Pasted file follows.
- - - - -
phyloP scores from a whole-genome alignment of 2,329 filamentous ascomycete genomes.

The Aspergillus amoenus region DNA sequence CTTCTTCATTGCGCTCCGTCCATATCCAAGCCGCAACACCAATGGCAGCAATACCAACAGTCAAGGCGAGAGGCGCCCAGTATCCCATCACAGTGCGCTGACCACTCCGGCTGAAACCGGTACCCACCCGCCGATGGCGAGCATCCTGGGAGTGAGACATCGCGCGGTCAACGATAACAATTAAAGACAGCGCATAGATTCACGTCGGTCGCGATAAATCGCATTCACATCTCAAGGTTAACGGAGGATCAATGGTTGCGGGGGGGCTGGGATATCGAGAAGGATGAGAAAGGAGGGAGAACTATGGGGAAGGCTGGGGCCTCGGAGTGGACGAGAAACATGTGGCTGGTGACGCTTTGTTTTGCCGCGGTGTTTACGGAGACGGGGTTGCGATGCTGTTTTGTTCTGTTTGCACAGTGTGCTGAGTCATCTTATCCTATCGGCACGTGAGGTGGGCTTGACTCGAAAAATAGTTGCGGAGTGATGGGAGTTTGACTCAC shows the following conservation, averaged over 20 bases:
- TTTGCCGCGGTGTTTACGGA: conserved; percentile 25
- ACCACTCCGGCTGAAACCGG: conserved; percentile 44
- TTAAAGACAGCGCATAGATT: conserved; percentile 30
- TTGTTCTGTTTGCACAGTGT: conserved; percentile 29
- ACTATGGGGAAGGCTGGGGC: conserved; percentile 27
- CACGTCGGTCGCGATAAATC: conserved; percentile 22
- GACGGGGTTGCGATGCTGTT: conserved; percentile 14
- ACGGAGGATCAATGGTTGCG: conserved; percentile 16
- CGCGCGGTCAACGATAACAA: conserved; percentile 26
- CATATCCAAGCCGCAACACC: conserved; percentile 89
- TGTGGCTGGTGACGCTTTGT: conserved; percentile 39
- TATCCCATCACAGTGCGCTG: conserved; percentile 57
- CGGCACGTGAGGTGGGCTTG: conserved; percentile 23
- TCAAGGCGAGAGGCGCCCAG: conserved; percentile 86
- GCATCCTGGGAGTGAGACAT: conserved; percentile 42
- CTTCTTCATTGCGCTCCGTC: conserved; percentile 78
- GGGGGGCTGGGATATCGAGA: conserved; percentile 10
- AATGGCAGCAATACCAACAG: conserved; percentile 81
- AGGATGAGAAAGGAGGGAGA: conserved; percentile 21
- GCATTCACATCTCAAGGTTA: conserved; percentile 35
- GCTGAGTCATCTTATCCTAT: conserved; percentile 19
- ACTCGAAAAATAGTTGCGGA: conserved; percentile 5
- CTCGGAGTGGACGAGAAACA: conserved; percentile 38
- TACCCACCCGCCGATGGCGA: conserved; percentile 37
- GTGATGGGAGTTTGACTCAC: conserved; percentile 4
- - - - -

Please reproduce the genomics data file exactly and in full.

phyloP scores from a whole-genome alignment of 2,329 filamentous ascomycete genomes.

The Aspergillus amoenus region DNA sequence CTTCTTCATTGCGCTCCGTCCATATCCAAGCCGCAACACCAATGGCAGCAATACCAACAGTCAAGGCGAGAGGCGCCCAGTATCCCATCACAGTGCGCTGACCACTCCGGCTGAAACCGGTACCCACCCGCCGATGGCGAGCATCCTGGGAGTGAGACATCGCGCGGTCAACGATAACAATTAAAGACAGCGCATAGATTCACGTCGGTCGCGATAAATCGCATTCACATCTCAAGGTTAACGGAGGATCAATGGTTGCGGGGGGGCTGGGATATCGAGAAGGATGAGAAAGGAGGGAGAACTATGGGGAAGGCTGGGGCCTCGGAGTGGACGAGAAACATGTGGCTGGTGACGCTTTGTTTTGCCGCGGTGTTTACGGAGACGGGGTTGCGATGCTGTTTTGTTCTGTTTGCACAGTGTGCTGAGTCATCTTATCCTATCGGCACGTGAGGTGGGCTTGACTCGAAAAATAGTTGCGGAGTGATGGGAGTTTGACTCAC shows the following conservation, averaged over 20 bases:
- TTTGCCGCGGTGTTTACGGA: conserved; percentile 25
- ACCACTCCGGCTGAAACCGG: conserved; percentile 44
- TTAAAGACAGCGCATAGATT: conserved; percentile 30
- TTGTTCTGTTTGCACAGTGT: conserved; percentile 29
- ACTATGGGGAAGGCTGGGGC: conserved; percentile 27
- CACGTCGGTCGCGATAAATC: conserved; percentile 22
- GACGGGGTTGCGATGCTGTT: conserved; percentile 14
- ACGGAGGATCAATGGTTGCG: conserved; percentile 16
- CGCGCGGTCAACGATAACAA: conserved; percentile 26
- CATATCCAAGCCGCAACACC: conserved; percentile 89
- TGTGGCTGGTGACGCTTTGT: conserved; percentile 39
- TATCCCATCACAGTGCGCTG: conserved; percentile 57
- CGGCACGTGAGGTGGGCTTG: conserved; percentile 23
- TCAAGGCGAGAGGCGCCCAG: conserved; percentile 86
- GCATCCTGGGAGTGAGACAT: conserved; percentile 42
- CTTCTTCATTGCGCTCCGTC: conserved; percentile 78
- GGGGGGCTGGGATATCGAGA: conserved; percentile 10
- AATGGCAGCAATACCAACAG: conserved; percentile 81
- AGGATGAGAAAGGAGGGAGA: conserved; percentile 21
- GCATTCACATCTCAAGGTTA: conserved; percentile 35
- GCTGAGTCATCTTATCCTAT: conserved; percentile 19
- ACTCGAAAAATAGTTGCGGA: conserved; percentile 5
- CTCGGAGTGGACGAGAAACA: conserved; percentile 38
- TACCCACCCGCCGATGGCGA: conserved; percentile 37
- GTGATGGGAGTTTGACTCAC: conserved; percentile 4